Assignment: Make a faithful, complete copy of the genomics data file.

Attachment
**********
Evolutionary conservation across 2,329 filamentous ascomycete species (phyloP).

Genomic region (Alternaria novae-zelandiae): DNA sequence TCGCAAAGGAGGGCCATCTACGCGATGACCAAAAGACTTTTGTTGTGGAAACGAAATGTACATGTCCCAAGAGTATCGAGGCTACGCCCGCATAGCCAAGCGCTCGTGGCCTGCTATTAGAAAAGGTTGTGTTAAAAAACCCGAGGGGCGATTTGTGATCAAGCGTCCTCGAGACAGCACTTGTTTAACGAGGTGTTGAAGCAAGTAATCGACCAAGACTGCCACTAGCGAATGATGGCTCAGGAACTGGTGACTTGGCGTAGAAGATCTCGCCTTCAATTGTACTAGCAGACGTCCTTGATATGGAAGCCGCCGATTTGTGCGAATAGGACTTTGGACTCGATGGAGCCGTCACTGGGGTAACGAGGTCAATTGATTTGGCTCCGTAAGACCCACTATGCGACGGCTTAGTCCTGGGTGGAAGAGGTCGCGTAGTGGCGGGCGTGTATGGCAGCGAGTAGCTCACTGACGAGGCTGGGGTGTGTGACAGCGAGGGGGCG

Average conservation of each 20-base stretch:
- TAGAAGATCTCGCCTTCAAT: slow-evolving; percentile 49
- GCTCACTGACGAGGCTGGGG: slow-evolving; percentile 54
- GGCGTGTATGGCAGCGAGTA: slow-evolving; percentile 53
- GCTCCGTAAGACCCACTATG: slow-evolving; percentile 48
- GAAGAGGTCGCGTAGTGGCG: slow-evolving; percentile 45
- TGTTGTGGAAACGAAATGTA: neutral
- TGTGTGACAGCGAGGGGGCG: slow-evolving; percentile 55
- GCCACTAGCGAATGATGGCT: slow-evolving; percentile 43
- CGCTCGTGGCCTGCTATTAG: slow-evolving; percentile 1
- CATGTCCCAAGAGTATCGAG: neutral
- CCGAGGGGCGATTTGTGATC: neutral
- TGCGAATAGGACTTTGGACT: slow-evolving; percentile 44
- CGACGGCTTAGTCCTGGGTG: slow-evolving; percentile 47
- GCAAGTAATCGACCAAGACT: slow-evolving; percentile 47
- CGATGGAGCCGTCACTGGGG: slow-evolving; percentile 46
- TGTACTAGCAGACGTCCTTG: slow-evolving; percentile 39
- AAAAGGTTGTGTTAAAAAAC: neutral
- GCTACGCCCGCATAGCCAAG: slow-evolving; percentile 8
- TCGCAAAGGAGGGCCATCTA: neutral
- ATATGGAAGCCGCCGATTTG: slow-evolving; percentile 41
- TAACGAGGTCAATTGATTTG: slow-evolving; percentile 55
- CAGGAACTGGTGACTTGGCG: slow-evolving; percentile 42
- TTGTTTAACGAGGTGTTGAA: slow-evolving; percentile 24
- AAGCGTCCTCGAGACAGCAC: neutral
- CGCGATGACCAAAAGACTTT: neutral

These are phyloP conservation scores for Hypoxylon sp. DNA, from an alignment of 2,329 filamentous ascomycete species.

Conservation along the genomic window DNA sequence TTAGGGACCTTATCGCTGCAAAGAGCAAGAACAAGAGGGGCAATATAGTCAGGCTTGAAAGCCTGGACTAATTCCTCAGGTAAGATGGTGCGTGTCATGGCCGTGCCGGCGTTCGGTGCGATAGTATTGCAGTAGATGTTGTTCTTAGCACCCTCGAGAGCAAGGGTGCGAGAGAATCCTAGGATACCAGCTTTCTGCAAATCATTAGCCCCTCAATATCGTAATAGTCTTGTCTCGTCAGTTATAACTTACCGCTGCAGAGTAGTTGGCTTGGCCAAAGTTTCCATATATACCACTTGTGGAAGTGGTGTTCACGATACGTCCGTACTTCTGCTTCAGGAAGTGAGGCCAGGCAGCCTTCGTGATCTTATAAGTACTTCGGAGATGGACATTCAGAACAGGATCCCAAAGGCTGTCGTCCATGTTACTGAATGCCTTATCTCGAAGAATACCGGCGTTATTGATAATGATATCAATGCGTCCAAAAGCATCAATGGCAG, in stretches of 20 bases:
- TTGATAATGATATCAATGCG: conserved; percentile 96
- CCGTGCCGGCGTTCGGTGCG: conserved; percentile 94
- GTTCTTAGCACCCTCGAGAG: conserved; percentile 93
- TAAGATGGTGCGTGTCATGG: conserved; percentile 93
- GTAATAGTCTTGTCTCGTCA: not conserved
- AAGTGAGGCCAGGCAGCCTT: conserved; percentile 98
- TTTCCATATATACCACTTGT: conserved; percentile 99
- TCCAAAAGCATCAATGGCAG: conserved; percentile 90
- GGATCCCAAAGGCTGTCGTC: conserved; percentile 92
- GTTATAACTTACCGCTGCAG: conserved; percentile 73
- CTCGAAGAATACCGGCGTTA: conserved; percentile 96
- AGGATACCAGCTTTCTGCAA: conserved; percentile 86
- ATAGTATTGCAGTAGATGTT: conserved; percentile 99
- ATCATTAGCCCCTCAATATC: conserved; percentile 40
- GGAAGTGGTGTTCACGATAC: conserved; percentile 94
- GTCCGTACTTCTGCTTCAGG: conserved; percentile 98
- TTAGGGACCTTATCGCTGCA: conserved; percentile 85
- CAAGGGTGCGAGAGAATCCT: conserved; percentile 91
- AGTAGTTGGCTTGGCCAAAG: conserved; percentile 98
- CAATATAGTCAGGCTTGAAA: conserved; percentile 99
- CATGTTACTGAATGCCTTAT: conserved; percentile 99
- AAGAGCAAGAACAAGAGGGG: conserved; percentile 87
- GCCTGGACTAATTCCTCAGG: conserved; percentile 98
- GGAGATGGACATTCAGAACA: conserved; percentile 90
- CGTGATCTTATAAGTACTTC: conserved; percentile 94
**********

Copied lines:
Evolutionary conservation across 2,329 filamentous ascomycete species (phyloP).

Genomic region (Alternaria novae-zelandiae): DNA sequence TCGCAAAGGAGGGCCATCTACGCGATGACCAAAAGACTTTTGTTGTGGAAACGAAATGTACATGTCCCAAGAGTATCGAGGCTACGCCCGCATAGCCAAGCGCTCGTGGCCTGCTATTAGAAAAGGTTGTGTTAAAAAACCCGAGGGGCGATTTGTGATCAAGCGTCCTCGAGACAGCACTTGTTTAACGAGGTGTTGAAGCAAGTAATCGACCAAGACTGCCACTAGCGAATGATGGCTCAGGAACTGGTGACTTGGCGTAGAAGATCTCGCCTTCAATTGTACTAGCAGACGTCCTTGATATGGAAGCCGCCGATTTGTGCGAATAGGACTTTGGACTCGATGGAGCCGTCACTGGGGTAACGAGGTCAATTGATTTGGCTCCGTAAGACCCACTATGCGACGGCTTAGTCCTGGGTGGAAGAGGTCGCGTAGTGGCGGGCGTGTATGGCAGCGAGTAGCTCACTGACGAGGCTGGGGTGTGTGACAGCGAGGGGGCG

Average conservation of each 20-base stretch:
- TAGAAGATCTCGCCTTCAAT: slow-evolving; percentile 49
- GCTCACTGACGAGGCTGGGG: slow-evolving; percentile 54
- GGCGTGTATGGCAGCGAGTA: slow-evolving; percentile 53
- GCTCCGTAAGACCCACTATG: slow-evolving; percentile 48
- GAAGAGGTCGCGTAGTGGCG: slow-evolving; percentile 45
- TGTTGTGGAAACGAAATGTA: neutral
- TGTGTGACAGCGAGGGGGCG: slow-evolving; percentile 55
- GCCACTAGCGAATGATGGCT: slow-evolving; percentile 43
- CGCTCGTGGCCTGCTATTAG: slow-evolving; percentile 1
- CATGTCCCAAGAGTATCGAG: neutral
- CCGAGGGGCGATTTGTGATC: neutral
- TGCGAATAGGACTTTGGACT: slow-evolving; percentile 44
- CGACGGCTTAGTCCTGGGTG: slow-evolving; percentile 47
- GCAAGTAATCGACCAAGACT: slow-evolving; percentile 47
- CGATGGAGCCGTCACTGGGG: slow-evolving; percentile 46
- TGTACTAGCAGACGTCCTTG: slow-evolving; percentile 39
- AAAAGGTTGTGTTAAAAAAC: neutral
- GCTACGCCCGCATAGCCAAG: slow-evolving; percentile 8
- TCGCAAAGGAGGGCCATCTA: neutral
- ATATGGAAGCCGCCGATTTG: slow-evolving; percentile 41
- TAACGAGGTCAATTGATTTG: slow-evolving; percentile 55
- CAGGAACTGGTGACTTGGCG: slow-evolving; percentile 42
- TTGTTTAACGAGGTGTTGAA: slow-evolving; percentile 24
- AAGCGTCCTCGAGACAGCAC: neutral
- CGCGATGACCAAAAGACTTT: neutral

These are phyloP conservation scores for Hypoxylon sp. DNA, from an alignment of 2,329 filamentous ascomycete species.

Conservation along the genomic window DNA sequence TTAGGGACCTTATCGCTGCAAAGAGCAAGAACAAGAGGGGCAATATAGTCAGGCTTGAAAGCCTGGACTAATTCCTCAGGTAAGATGGTGCGTGTCATGGCCGTGCCGGCGTTCGGTGCGATAGTATTGCAGTAGATGTTGTTCTTAGCACCCTCGAGAGCAAGGGTGCGAGAGAATCCTAGGATACCAGCTTTCTGCAAATCATTAGCCCCTCAATATCGTAATAGTCTTGTCTCGTCAGTTATAACTTACCGCTGCAGAGTAGTTGGCTTGGCCAAAGTTTCCATATATACCACTTGTGGAAGTGGTGTTCACGATACGTCCGTACTTCTGCTTCAGGAAGTGAGGCCAGGCAGCCTTCGTGATCTTATAAGTACTTCGGAGATGGACATTCAGAACAGGATCCCAAAGGCTGTCGTCCATGTTACTGAATGCCTTATCTCGAAGAATACCGGCGTTATTGATAATGATATCAATGCGTCCAAAAGCATCAATGGCAG, in stretches of 20 bases:
- TTGATAATGATATCAATGCG: conserved; percentile 96
- CCGTGCCGGCGTTCGGTGCG: conserved; percentile 94
- GTTCTTAGCACCCTCGAGAG: conserved; percentile 93
- TAAGATGGTGCGTGTCATGG: conserved; percentile 93
- GTAATAGTCTTGTCTCGTCA: not conserved
- AAGTGAGGCCAGGCAGCCTT: conserved; percentile 98
- TTTCCATATATACCACTTGT: conserved; percentile 99
- TCCAAAAGCATCAATGGCAG: conserved; percentile 90
- GGATCCCAAAGGCTGTCGTC: conserved; percentile 92
- GTTATAACTTACCGCTGCAG: conserved; percentile 73
- CTCGAAGAATACCGGCGTTA: conserved; percentile 96
- AGGATACCAGCTTTCTGCAA: conserved; percentile 86
- ATAGTATTGCAGTAGATGTT: conserved; percentile 99
- ATCATTAGCCCCTCAATATC: conserved; percentile 40
- GGAAGTGGTGTTCACGATAC: conserved; percentile 94
- GTCCGTACTTCTGCTTCAGG: conserved; percentile 98
- TTAGGGACCTTATCGCTGCA: conserved; percentile 85
- CAAGGGTGCGAGAGAATCCT: conserved; percentile 91
- AGTAGTTGGCTTGGCCAAAG: conserved; percentile 98
- CAATATAGTCAGGCTTGAAA: conserved; percentile 99
- CATGTTACTGAATGCCTTAT: conserved; percentile 99
- AAGAGCAAGAACAAGAGGGG: conserved; percentile 87
- GCCTGGACTAATTCCTCAGG: conserved; percentile 98
- GGAGATGGACATTCAGAACA: conserved; percentile 90
- CGTGATCTTATAAGTACTTC: conserved; percentile 94